Even more impressive is the vast array of killer songs tucked among this quintet of curiosities. One of our favorites is Polygondwanaland’s final track, “The Fourth Colour,” a meandering yet propulsive groove built on dizzying, circular riffs, feverish drum fills, and a trippy vocal technique called hocketing, in which multiple vocalists sing alternating syllables.

“The Fourth Colour” itself refers to the phenomenon of tetrachromacy. The rare tetrachromat possesses four (instead of three) types of cone cells in the eye, meaning they have the ability to see millions of more colors than the average human. It’s perhaps the essence of psychedelia as we visually interpret it. For the band, it’s a gateway to divinity: “Third eye is free/I am not body/Tetrachromacy,” they chant, before their final words reveal all: “Now I am a god.” At this revelation, the instruments dissolve into a deep-space drone before resurfacing for one final bout of psych-rock delirium.

Cable Ties’ Jenny McKechnie has something to say and you’d better listen. Her powerful voice brings a Bratmobile meets Wire vibe to their sound.

The debut LP from this Australian trio was full of piss and vinegar. The songs were based on great grooves the reminded me of Eddy Current Suppression Ring and the angst-ridden vocals of Jenny McKechnie flashed with hints of Sleater Kinney. A band to be reckoned with try to catch them live soon !.

Poison City Records is an independent record label, distributor and skateboard/ music store based in Melbourne, Australia.

Cable Ties are frenetic lead lines tethered to a hypnotic rhythm section. They take the 3 minute punk burner and stretch it past breaking point. Suddenly the garage rock gives way as primitive boogie, kraut and post-punk take things way out to the horizon.  Our record heads out into the world on its own today. It’s now yours to do with as you will. It’s a product of one years’ writing, recording and mixing and 2 years of mastering, artwork, design, gigging and so much support from so many wonderful people. We are so thankful for all the people who have left their stamp on our music and our lives. Without them we – and this physical artifact – would never have been possible. It takes a community to make a record.


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Fifth album of 2017 and it’s still this amazing. These songs were too good for the albums they were supposed to be on so instead we get a singles collection.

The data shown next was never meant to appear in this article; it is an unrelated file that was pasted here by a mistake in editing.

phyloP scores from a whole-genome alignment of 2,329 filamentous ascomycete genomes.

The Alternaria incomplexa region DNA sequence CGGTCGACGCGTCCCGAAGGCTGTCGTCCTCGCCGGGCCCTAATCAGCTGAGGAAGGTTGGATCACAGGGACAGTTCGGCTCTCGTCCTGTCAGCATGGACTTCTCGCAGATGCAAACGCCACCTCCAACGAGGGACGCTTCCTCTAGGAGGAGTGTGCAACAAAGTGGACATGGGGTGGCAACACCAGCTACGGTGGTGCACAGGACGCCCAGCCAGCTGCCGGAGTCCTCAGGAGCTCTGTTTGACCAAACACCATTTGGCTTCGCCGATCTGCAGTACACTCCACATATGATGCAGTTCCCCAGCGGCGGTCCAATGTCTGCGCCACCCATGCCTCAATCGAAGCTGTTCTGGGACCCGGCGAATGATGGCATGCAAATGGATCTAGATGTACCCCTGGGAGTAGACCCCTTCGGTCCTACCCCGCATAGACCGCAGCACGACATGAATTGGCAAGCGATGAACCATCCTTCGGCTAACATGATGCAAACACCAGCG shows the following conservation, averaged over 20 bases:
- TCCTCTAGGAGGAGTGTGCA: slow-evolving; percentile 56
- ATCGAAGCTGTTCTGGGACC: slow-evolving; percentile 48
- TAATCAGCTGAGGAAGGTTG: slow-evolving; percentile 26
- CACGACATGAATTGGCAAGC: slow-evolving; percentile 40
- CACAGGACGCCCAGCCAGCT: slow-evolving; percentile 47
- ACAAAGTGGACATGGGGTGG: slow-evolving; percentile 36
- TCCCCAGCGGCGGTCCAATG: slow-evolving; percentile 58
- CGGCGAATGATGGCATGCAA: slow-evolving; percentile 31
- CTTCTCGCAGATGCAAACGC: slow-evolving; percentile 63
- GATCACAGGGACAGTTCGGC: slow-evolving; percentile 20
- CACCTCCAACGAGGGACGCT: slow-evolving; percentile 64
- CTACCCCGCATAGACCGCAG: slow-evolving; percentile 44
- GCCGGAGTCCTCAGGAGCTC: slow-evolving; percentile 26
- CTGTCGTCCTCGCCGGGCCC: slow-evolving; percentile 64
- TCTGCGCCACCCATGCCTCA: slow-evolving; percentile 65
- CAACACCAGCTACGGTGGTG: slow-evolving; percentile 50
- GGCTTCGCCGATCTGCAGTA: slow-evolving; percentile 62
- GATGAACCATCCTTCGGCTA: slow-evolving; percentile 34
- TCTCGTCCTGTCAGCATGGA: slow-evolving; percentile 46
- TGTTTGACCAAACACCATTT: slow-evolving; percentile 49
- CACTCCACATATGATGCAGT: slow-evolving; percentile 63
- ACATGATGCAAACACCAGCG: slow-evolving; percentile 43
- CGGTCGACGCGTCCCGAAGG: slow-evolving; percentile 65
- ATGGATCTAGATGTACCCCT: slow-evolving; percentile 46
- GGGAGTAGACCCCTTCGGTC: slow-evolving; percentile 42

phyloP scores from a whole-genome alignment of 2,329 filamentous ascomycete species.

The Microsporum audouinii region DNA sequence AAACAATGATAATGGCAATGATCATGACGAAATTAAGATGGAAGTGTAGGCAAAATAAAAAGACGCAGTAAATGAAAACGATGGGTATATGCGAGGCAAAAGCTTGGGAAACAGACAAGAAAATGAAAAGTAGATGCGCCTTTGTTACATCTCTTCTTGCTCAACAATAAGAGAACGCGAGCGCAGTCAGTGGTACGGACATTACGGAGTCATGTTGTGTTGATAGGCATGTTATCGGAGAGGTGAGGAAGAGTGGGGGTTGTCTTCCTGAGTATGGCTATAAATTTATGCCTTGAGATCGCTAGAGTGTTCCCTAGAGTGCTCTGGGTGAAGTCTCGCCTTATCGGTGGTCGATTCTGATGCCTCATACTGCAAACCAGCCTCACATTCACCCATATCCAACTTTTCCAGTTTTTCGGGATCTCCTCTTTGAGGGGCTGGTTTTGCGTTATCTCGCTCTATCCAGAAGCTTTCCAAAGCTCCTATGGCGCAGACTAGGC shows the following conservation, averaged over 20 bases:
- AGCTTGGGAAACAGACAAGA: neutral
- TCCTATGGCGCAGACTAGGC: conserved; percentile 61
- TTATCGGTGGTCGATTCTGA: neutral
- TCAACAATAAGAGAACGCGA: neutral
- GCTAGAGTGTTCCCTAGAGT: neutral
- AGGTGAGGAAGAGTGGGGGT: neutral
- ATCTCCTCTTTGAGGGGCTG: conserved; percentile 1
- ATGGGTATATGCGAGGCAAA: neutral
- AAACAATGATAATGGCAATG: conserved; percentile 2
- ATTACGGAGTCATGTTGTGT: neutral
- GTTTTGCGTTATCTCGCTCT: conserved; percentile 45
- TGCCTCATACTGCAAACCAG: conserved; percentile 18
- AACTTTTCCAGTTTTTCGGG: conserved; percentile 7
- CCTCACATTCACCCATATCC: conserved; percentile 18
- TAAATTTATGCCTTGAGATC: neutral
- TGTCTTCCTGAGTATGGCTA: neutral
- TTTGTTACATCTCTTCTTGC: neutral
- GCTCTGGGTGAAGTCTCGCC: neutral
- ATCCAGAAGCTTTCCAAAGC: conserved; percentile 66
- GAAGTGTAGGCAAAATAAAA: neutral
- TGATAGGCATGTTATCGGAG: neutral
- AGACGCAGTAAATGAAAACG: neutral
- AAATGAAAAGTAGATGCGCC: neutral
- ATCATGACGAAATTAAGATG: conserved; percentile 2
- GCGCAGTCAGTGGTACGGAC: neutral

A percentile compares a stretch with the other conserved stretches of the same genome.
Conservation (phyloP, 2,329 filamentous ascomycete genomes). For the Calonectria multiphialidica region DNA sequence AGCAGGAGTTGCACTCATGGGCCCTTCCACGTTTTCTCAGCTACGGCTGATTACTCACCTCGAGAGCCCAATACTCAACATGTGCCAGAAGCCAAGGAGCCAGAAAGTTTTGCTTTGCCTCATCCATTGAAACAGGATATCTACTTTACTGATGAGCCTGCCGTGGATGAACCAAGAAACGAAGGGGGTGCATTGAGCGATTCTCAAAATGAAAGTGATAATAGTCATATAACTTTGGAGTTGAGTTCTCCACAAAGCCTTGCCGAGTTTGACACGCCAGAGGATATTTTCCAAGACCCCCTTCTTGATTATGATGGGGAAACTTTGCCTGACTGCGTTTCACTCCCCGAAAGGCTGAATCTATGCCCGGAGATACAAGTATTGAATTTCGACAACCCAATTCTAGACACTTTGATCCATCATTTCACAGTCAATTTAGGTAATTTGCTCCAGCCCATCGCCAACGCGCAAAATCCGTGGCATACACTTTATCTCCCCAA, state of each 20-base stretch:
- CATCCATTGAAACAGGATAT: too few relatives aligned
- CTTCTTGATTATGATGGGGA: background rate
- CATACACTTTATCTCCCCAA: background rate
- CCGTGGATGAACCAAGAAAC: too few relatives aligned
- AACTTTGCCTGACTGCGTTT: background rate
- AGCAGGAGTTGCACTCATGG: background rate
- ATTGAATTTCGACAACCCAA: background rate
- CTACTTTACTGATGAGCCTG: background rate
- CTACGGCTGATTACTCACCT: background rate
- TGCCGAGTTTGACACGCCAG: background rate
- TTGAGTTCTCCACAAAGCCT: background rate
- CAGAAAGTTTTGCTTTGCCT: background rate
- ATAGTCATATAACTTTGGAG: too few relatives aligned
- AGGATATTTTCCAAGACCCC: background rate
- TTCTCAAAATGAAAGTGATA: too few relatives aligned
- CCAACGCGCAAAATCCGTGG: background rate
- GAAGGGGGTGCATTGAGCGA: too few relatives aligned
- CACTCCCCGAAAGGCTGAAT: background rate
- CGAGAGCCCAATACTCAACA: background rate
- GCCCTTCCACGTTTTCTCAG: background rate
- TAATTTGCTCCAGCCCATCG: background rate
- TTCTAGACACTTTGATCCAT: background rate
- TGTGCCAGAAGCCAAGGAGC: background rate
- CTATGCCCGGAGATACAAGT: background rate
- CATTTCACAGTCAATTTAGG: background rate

To many it may seem like an impossible task, but for King Gizzard & The Lizard Wizard, the notion of releasing five albums in a year is not beyond the realm of possibility. In fact, while some were doubting the band’s plan would come to fruition, the group left it until the last day of the year to prove the doubters wrong, releasing Gumboot Soup overnight.

Following the four albums released this year, including Microtonal Banana, Murder Of The Universe, Sketches Of Brunswick East, and Polygondwanaland, the band had already released a major stack of music,

Drum is the bold second album from Gold Class. Recorded at Melbourne’s Head Gap studios / Tropical Fuck Storm Studios and co-produced by Gareth Liddiard of The Drones, “Drum” sees Gold Class explore new territory in both songwriting and sonics.

On Gold Class’ second LP, Adam Curley is punchy, the music percussive. “We were beaten, but I still feel a thump,” he hollers, amidst Evan Purdey’s knotty guitar scrawl on the relentless “We Were Never Too Much”. And Drum duly delivers a thump, producer Gareth Liddiard’s stripped-down setting letting the propulsive rhythm section push towards the foreground. There’s nothing groundbreaking here, but the quartet boast heart and wit, sounding committed to their cause. “Weave the blows/Like a boxer on tiptoe,” Curley bellows in “Thinking of Strangers”, recalling Morrissey’s lyrical pugilists as the song drags Smithsy jangle into a dark alley.